Friday, January 28, 2011

Chuckwalla Valley State Inmates Donates to Felix J. Appleby Elementary School Playground

Toastmasters group raises funds through food sale

Chuckawalla Valley State Prison’s (CVSP) Inmate Toastmasters Group donated $1,200 on Tuesday to Felix J. Appleby Elementary School to help purchase playground equipment.

The $1,200 was raised through an inmate food sale. Earnings from such sales are donated to a nonprofit organization selected by the inmate group conducting the sale.

The Toastmasters’ check was presented to Jeremy James, principal of Appleby Elementary, and Jennifer Lambert, a school nurse and representative of the school’s Parent Teacher Organization (PTO).

“When the members of CVSP’s Toastmasters Group heard Appleby Elementary School was in need of playground equipment, they remembered how much fun it was to have slides and swings to play on during recess and how important it is to provide the children with healthy recreation activities” said inmate Ernest Glover, Toastmaster president for Complex II.

CVSP’s Cindy Nepusz and Lynette Anderson sponsor the Toastmasters program, which is a learn-by-doing workshop in which the inmates hone their speaking and leadership skills.

January 27, 2011
CONTACT: Richard Smith
(760) 922-9710

Friday, January 21, 2011

Parole Denied for Inmate Patricia Dianne Krenwinkel

Latest “Manson Family” Member Parole Suitability Hearing

CORONA -- The California Department of Corrections and Rehabilitation’s Board of Parole Hearings (BPH) today denied parole for convicted killer and former Charles Manson associate Patricia Dianne Krenwinkel during a hearing at the California Institution for Women (CIW). Krenwinkel was convicted in 1971 of first-degree murder for her involvement in the 1969 Tate-LaBianca murders.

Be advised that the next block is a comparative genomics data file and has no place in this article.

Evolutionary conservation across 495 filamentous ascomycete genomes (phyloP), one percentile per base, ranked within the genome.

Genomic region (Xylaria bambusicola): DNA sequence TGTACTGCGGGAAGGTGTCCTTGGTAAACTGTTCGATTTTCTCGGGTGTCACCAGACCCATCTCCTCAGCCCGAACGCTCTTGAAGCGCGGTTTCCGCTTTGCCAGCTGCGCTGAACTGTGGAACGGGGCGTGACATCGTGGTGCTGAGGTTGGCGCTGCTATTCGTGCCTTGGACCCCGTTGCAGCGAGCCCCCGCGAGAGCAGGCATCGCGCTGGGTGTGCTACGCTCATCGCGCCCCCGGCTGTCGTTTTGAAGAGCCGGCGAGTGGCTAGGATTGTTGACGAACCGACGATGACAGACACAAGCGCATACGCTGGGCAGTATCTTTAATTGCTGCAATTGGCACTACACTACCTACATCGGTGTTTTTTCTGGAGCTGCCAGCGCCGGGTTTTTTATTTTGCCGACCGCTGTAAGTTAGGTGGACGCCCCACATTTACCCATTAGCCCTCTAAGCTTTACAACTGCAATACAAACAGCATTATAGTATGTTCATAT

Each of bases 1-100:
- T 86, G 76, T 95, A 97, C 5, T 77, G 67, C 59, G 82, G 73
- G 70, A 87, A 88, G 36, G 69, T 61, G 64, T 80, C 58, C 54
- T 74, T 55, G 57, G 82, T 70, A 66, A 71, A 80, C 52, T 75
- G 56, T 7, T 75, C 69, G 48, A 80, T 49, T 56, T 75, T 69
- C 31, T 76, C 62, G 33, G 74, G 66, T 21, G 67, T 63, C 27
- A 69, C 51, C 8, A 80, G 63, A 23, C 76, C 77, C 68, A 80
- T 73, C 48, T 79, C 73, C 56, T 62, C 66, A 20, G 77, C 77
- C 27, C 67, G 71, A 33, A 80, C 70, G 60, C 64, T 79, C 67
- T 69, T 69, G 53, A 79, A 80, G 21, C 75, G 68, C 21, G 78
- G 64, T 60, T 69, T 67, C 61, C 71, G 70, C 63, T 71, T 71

Krenwinkel, 63, was convicted in Los Angeles County of seven counts of first-degree murder for the deaths of Sharon Tate-Polanski (who was seven months pregnant), Thomas Jay Sebring, Abigail Ann Folger, Wojciech Frykowski, Steven Earl Parent, and Leno and Rosemary La Bianca in 1969. She originally received a death sentence, which was converted to life in prison by a California Supreme Court ruling that invalidated all death sentences prior to 1972.
This was her 13th appearance before the BPH panel since her incarceration. She is currently serving her sentence at the California Institution for Women in Corona. Krenwinkel will be up for her next parole review in seven years.

January 20, 2011
Contact: Cassandra Hockenson
(916) 445-4950

Wednesday, January 19, 2011

Counties To Assume Supervision of State Youthful Offenders on Parole

Legislation begins three-year shift from state Division of Juvenile Justice

SACRAMENTO – Continuing a trend toward increased local control of youthful offenders, county probation departments across the state will begin supervising youths released from state Division of Juvenile Justice (DJJ) facilities, according to legislation that takes effect today.

Under the terms of AB 1628, The Public Safety and Rehabilitation Act of 2010, counties will gradually assume juvenile supervision over the next three years and courts will establish the conditions for supervision, assuming that responsibility from the Juvenile Parole Board.

“This shift of parole supervision to the counties reinforces a trend that gives local officials more responsibility for the rehabilitation of youth who live in their communities,” DJJ Chief Deputy Secretary Rachel Rios said.